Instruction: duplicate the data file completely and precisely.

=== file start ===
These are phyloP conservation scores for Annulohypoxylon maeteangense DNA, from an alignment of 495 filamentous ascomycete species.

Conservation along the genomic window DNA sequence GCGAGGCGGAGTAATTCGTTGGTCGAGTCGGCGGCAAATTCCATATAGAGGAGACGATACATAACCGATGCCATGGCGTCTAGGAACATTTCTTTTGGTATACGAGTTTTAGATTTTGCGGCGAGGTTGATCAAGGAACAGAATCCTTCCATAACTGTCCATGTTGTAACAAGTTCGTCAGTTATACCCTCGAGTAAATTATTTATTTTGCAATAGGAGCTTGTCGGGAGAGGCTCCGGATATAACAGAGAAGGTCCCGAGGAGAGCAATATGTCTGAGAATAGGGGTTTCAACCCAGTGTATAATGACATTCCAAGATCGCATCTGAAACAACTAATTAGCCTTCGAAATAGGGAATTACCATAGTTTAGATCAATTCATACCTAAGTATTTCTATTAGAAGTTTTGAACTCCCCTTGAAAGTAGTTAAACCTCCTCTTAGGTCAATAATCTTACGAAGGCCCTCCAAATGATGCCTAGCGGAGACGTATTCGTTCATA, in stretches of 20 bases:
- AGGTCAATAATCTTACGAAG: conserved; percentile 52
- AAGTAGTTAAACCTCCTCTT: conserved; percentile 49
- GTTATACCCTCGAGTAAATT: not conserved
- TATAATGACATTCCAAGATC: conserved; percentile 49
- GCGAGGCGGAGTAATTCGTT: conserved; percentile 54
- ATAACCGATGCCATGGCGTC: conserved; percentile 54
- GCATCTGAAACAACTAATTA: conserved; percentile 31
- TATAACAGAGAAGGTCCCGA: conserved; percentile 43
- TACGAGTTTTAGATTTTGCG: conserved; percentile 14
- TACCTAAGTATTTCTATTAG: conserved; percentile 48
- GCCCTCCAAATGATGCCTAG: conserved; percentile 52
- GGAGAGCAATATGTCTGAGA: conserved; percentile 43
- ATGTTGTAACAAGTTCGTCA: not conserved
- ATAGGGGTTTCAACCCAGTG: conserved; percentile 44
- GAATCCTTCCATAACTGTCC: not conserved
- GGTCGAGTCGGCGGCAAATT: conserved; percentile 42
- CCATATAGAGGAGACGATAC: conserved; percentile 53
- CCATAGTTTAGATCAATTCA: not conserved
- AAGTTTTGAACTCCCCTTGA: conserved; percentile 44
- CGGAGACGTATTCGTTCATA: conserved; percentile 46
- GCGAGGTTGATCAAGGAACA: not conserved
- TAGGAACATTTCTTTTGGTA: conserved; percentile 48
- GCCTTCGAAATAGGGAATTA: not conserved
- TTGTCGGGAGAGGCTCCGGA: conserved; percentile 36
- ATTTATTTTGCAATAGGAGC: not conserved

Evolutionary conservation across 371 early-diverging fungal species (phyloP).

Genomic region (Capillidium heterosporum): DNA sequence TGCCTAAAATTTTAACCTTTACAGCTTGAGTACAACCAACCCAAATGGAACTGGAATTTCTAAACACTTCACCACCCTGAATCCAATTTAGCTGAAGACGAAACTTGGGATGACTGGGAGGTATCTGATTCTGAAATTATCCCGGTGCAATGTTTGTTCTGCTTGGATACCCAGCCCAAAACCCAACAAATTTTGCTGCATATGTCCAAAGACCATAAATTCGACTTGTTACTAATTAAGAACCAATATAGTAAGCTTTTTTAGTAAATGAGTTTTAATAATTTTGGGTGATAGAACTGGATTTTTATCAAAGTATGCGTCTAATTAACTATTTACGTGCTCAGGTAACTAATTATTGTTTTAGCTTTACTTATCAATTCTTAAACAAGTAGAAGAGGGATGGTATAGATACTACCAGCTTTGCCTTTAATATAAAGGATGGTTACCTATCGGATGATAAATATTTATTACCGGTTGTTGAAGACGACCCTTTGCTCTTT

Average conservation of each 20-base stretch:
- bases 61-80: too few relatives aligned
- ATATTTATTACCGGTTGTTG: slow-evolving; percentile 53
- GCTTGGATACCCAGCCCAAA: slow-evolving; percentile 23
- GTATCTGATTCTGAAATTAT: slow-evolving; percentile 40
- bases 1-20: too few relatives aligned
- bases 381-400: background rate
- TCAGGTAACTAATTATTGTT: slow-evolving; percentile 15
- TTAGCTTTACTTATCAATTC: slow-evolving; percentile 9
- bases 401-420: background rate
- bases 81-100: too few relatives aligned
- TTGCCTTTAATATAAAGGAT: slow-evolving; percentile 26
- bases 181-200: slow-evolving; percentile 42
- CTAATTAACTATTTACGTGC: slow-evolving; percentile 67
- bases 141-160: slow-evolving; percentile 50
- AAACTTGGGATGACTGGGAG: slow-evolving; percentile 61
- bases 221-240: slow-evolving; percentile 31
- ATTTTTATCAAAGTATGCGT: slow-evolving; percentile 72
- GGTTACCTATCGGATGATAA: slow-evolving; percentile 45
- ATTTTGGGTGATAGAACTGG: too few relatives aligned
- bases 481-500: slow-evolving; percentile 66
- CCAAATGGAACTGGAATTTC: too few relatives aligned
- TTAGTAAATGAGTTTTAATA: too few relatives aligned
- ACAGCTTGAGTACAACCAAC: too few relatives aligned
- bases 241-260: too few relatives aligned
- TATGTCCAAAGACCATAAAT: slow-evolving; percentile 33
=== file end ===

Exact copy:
These are phyloP conservation scores for Annulohypoxylon maeteangense DNA, from an alignment of 495 filamentous ascomycete species.

Conservation along the genomic window DNA sequence GCGAGGCGGAGTAATTCGTTGGTCGAGTCGGCGGCAAATTCCATATAGAGGAGACGATACATAACCGATGCCATGGCGTCTAGGAACATTTCTTTTGGTATACGAGTTTTAGATTTTGCGGCGAGGTTGATCAAGGAACAGAATCCTTCCATAACTGTCCATGTTGTAACAAGTTCGTCAGTTATACCCTCGAGTAAATTATTTATTTTGCAATAGGAGCTTGTCGGGAGAGGCTCCGGATATAACAGAGAAGGTCCCGAGGAGAGCAATATGTCTGAGAATAGGGGTTTCAACCCAGTGTATAATGACATTCCAAGATCGCATCTGAAACAACTAATTAGCCTTCGAAATAGGGAATTACCATAGTTTAGATCAATTCATACCTAAGTATTTCTATTAGAAGTTTTGAACTCCCCTTGAAAGTAGTTAAACCTCCTCTTAGGTCAATAATCTTACGAAGGCCCTCCAAATGATGCCTAGCGGAGACGTATTCGTTCATA, in stretches of 20 bases:
- AGGTCAATAATCTTACGAAG: conserved; percentile 52
- AAGTAGTTAAACCTCCTCTT: conserved; percentile 49
- GTTATACCCTCGAGTAAATT: not conserved
- TATAATGACATTCCAAGATC: conserved; percentile 49
- GCGAGGCGGAGTAATTCGTT: conserved; percentile 54
- ATAACCGATGCCATGGCGTC: conserved; percentile 54
- GCATCTGAAACAACTAATTA: conserved; percentile 31
- TATAACAGAGAAGGTCCCGA: conserved; percentile 43
- TACGAGTTTTAGATTTTGCG: conserved; percentile 14
- TACCTAAGTATTTCTATTAG: conserved; percentile 48
- GCCCTCCAAATGATGCCTAG: conserved; percentile 52
- GGAGAGCAATATGTCTGAGA: conserved; percentile 43
- ATGTTGTAACAAGTTCGTCA: not conserved
- ATAGGGGTTTCAACCCAGTG: conserved; percentile 44
- GAATCCTTCCATAACTGTCC: not conserved
- GGTCGAGTCGGCGGCAAATT: conserved; percentile 42
- CCATATAGAGGAGACGATAC: conserved; percentile 53
- CCATAGTTTAGATCAATTCA: not conserved
- AAGTTTTGAACTCCCCTTGA: conserved; percentile 44
- CGGAGACGTATTCGTTCATA: conserved; percentile 46
- GCGAGGTTGATCAAGGAACA: not conserved
- TAGGAACATTTCTTTTGGTA: conserved; percentile 48
- GCCTTCGAAATAGGGAATTA: not conserved
- TTGTCGGGAGAGGCTCCGGA: conserved; percentile 36
- ATTTATTTTGCAATAGGAGC: not conserved

Evolutionary conservation across 371 early-diverging fungal species (phyloP).

Genomic region (Capillidium heterosporum): DNA sequence TGCCTAAAATTTTAACCTTTACAGCTTGAGTACAACCAACCCAAATGGAACTGGAATTTCTAAACACTTCACCACCCTGAATCCAATTTAGCTGAAGACGAAACTTGGGATGACTGGGAGGTATCTGATTCTGAAATTATCCCGGTGCAATGTTTGTTCTGCTTGGATACCCAGCCCAAAACCCAACAAATTTTGCTGCATATGTCCAAAGACCATAAATTCGACTTGTTACTAATTAAGAACCAATATAGTAAGCTTTTTTAGTAAATGAGTTTTAATAATTTTGGGTGATAGAACTGGATTTTTATCAAAGTATGCGTCTAATTAACTATTTACGTGCTCAGGTAACTAATTATTGTTTTAGCTTTACTTATCAATTCTTAAACAAGTAGAAGAGGGATGGTATAGATACTACCAGCTTTGCCTTTAATATAAAGGATGGTTACCTATCGGATGATAAATATTTATTACCGGTTGTTGAAGACGACCCTTTGCTCTTT

Average conservation of each 20-base stretch:
- bases 61-80: too few relatives aligned
- ATATTTATTACCGGTTGTTG: slow-evolving; percentile 53
- GCTTGGATACCCAGCCCAAA: slow-evolving; percentile 23
- GTATCTGATTCTGAAATTAT: slow-evolving; percentile 40
- bases 1-20: too few relatives aligned
- bases 381-400: background rate
- TCAGGTAACTAATTATTGTT: slow-evolving; percentile 15
- TTAGCTTTACTTATCAATTC: slow-evolving; percentile 9
- bases 401-420: background rate
- bases 81-100: too few relatives aligned
- TTGCCTTTAATATAAAGGAT: slow-evolving; percentile 26
- bases 181-200: slow-evolving; percentile 42
- CTAATTAACTATTTACGTGC: slow-evolving; percentile 67
- bases 141-160: slow-evolving; percentile 50
- AAACTTGGGATGACTGGGAG: slow-evolving; percentile 61
- bases 221-240: slow-evolving; percentile 31
- ATTTTTATCAAAGTATGCGT: slow-evolving; percentile 72
- GGTTACCTATCGGATGATAA: slow-evolving; percentile 45
- ATTTTGGGTGATAGAACTGG: too few relatives aligned
- bases 481-500: slow-evolving; percentile 66
- CCAAATGGAACTGGAATTTC: too few relatives aligned
- TTAGTAAATGAGTTTTAATA: too few relatives aligned
- ACAGCTTGAGTACAACCAAC: too few relatives aligned
- bases 241-260: too few relatives aligned
- TATGTCCAAAGACCATAAAT: slow-evolving; percentile 33